The absence of information about the prison’s handling of the virus, combined with the lack of control people experience in confinement, “creates an incredible amount of anxiety,” Specter said.

The anxiety inmates are feeling can have very real consequences, according to UC Merced psychology professor Jennifer Howell. Her research on the effects of the pandemic in the U.S. and China has revealed high amounts of chronic stress and disrupted sleep, which not only affect eating and exercise, but can also impair immune function, cognition and long-term health. And that’s in communities outside of prison. Howell says the effects are likely much worse for those who are confined.

“That kind of environment, where you have a very fixed schedule, where you’re not necessarily in control over how much space you have from other people, when you’re not necessarily in control of government policies that you are sort of being told what to do, I imagine it’s just exacerbating these effects incredibly,” she said.

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A representative with the California Department of Corrections and Rehabilitation (CDCR) wrote that up-to-date information on the pandemic airs on television channels throughout the state prison system.

“Posters and handouts have also been distributed and put up for display on topics such as social distancing, proper handwashing and COVID-19 warning signs,” an email statement said.

The agency also said that all inmates get mental health check-ins during daily COVID-19 screenings with nurses, and although the prison has paused some group treatment programs, it has increased its use of telehealth services.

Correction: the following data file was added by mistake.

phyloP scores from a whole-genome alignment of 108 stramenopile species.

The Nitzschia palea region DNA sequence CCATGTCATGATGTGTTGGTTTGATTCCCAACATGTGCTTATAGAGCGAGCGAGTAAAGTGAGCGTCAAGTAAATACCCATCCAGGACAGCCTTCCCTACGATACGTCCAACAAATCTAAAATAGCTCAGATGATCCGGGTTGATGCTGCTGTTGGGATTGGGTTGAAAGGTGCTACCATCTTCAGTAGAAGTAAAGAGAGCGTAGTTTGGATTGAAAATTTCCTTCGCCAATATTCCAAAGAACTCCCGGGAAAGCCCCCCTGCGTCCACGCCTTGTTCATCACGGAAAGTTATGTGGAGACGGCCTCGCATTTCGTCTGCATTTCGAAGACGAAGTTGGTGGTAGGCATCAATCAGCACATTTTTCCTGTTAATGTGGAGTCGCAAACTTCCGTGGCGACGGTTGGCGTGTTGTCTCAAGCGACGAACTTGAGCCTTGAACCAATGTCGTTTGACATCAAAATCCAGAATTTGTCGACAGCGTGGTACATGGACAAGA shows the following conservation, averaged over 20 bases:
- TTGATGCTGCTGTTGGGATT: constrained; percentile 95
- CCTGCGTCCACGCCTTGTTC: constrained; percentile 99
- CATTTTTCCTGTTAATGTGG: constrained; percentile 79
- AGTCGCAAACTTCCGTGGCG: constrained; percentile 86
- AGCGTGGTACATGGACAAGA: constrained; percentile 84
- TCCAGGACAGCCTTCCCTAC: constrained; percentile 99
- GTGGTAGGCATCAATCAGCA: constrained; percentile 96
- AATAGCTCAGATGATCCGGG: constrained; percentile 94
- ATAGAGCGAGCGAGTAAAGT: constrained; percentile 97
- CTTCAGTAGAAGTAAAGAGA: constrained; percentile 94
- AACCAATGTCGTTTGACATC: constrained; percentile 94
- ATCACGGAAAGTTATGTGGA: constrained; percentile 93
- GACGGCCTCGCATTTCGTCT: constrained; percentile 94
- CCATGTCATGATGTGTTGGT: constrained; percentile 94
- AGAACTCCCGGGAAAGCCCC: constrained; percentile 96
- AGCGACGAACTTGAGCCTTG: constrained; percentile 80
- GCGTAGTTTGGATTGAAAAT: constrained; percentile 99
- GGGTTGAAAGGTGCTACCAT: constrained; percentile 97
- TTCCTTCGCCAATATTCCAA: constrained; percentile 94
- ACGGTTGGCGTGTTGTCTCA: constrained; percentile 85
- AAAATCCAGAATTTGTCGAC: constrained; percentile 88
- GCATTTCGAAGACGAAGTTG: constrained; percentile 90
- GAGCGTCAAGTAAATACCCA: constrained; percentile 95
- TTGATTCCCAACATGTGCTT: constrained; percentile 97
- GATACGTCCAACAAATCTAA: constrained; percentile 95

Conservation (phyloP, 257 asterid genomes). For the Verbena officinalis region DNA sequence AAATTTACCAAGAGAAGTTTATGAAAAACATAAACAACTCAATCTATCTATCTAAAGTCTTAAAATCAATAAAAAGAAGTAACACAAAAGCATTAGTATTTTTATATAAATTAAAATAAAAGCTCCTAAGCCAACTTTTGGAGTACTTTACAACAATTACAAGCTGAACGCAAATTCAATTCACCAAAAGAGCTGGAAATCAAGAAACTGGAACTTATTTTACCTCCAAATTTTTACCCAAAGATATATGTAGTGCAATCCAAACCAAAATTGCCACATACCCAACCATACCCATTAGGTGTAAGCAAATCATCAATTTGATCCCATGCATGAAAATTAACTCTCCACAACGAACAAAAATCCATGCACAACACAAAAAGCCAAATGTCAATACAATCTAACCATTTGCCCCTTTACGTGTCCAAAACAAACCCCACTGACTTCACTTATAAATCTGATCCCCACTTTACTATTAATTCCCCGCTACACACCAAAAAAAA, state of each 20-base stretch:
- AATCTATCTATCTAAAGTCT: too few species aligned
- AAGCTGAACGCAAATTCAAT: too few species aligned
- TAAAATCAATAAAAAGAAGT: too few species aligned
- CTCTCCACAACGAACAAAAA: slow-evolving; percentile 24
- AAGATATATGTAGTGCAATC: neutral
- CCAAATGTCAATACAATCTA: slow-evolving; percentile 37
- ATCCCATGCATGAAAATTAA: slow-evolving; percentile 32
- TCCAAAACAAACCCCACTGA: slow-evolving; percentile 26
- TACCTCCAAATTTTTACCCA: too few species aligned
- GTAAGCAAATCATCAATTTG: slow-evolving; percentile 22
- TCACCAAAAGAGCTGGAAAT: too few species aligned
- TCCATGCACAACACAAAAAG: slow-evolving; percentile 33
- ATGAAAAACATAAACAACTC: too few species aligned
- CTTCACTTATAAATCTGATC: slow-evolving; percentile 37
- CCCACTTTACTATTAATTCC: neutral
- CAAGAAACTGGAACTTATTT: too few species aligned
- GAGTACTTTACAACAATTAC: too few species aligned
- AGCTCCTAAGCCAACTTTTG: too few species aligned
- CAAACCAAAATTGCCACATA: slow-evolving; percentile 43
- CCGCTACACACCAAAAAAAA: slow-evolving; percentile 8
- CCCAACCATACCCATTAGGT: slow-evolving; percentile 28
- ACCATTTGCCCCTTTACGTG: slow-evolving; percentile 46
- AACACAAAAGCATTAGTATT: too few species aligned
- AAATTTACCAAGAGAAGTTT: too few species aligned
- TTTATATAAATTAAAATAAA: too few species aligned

“The well-being and safety of the incarcerated population and staff within CDCR ... is our top priority,” the statement read. “We understand how vitally important it is to deliver comprehensive mental health services within our institutions at all times, but especially during these extraordinary times of heightened uncertainty.”

Many men said they’d feel better if only they could visit with their loved ones. Although the prison has discounted a messaging service used by incarcerated people and their loved ones, and offered a few free call days each month, the men at Avenal have had no face-to-face contact with family or friends for months.

Jacob Benitez said not seeing his wife since March is wearing on his marriage.

“Just last night I was talking to my wife and she told me that she forgot my face, she forgot what I look like,” he said. “It does put a strain on your relationship.”

That’s why Benitez said his inmate council is fighting for video visits as one way to alleviate stress.